Colorado’s Governor Tells Potheads To “Hold Off On The Cheetos” After State Legalizes Marijuana (Video Inside)

| November 7, 2012 | 0 Comments

Weed smokers arcoss the country rejoiced when the news came out that Colorado voted to legalize smoking marijuana. Hold up! It’s nothing to get too excited about just yet.  The governor warned  tokers not to “break out the Cheetos or Goldfish” just yet, since the federal  government still takes a dim view of pot.

Colorado joined Washington in becoming the first states to  legalize recreational use of marijuana Tuesday night, setting up a battle  between the states and the federal government, which prohibits use of the drug.  The historic votes were among a host of decisions on ballot initiatives that  will shape state-level policy on everything from recreational drug use to  same-sex marriage. But Gov. John Hickenlooper, who opposed the marijuana  measure, said the federal government still considers marijuana taboo, so  breaking out the bong could be premature.

“The voters have spoken and we have to respect their will,” Hickenlooper  said. “This will be a complicated process, but we intend to follow through. That  said, federal law still says marijuana is an illegal drug, so don’t break out  the Cheetos or Goldfish too quickly.”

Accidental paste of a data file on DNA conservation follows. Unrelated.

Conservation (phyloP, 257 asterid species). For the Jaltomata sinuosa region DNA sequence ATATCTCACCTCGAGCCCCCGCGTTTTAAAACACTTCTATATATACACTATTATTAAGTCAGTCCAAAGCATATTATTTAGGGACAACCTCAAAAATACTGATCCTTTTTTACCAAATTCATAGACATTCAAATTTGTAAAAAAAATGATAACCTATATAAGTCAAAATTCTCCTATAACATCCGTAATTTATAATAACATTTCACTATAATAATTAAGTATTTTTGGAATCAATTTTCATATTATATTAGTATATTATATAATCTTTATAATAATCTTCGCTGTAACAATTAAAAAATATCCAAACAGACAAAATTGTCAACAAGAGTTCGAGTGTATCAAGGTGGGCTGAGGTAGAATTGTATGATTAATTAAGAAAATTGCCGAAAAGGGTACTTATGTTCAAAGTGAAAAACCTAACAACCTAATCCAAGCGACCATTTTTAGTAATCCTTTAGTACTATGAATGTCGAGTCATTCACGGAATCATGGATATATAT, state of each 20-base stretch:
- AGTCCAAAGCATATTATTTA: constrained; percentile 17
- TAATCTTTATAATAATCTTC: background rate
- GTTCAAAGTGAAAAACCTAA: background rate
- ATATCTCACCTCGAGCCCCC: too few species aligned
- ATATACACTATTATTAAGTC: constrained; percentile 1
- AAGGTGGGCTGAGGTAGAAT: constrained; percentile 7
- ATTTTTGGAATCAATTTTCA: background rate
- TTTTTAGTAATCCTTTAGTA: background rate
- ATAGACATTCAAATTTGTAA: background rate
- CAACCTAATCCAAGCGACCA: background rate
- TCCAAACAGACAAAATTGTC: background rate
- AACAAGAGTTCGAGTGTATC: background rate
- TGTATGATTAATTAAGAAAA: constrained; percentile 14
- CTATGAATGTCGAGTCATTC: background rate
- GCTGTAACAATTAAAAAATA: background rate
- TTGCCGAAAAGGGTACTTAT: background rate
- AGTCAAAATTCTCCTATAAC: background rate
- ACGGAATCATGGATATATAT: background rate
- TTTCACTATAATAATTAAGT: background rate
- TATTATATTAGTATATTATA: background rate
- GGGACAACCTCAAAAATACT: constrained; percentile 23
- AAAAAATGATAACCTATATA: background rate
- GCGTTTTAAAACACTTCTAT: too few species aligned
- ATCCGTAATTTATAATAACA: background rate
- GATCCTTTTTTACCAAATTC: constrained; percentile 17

The Colorado measure has sparked a national debate about marijuana policy,  with supporters pushing for the federal government to end marijuana prohibition  nationwide. The Colorado measure states adults over 21 can possess up to 1 ounce  of marijuana, or six marijuana plants, for personal use. Opponents have said it  will make the state a haven for drug tourists.

The measure in Washington State, Initiative 502, will legalize and regulate  the production, possession and distribution of marijuana for residents age 21  and older.

The new law will impose a 25 percent tax rate on marijuana when the grower  sells it to the processor, when the processor sells it to the retailer and when  the retailer sells it to the customer. The measure could bring in $500 million,  a figure analysts dispute.

Voters in Oregon defeated a ballot measure that would have allowed the commercial  growth and sale of marijuana to adults. Known as Measure 80, it would have  legalized pot through state-licensed stores, allowed unlicensed growth and use  of marijuana by adults and prohibit restrictions on pot.

The same in Arkansas, where voters rejected the same measure to legalize medical marijuana. Head up north and residents of Massachusetts supported a similar measure relaxing on marijuana laws.

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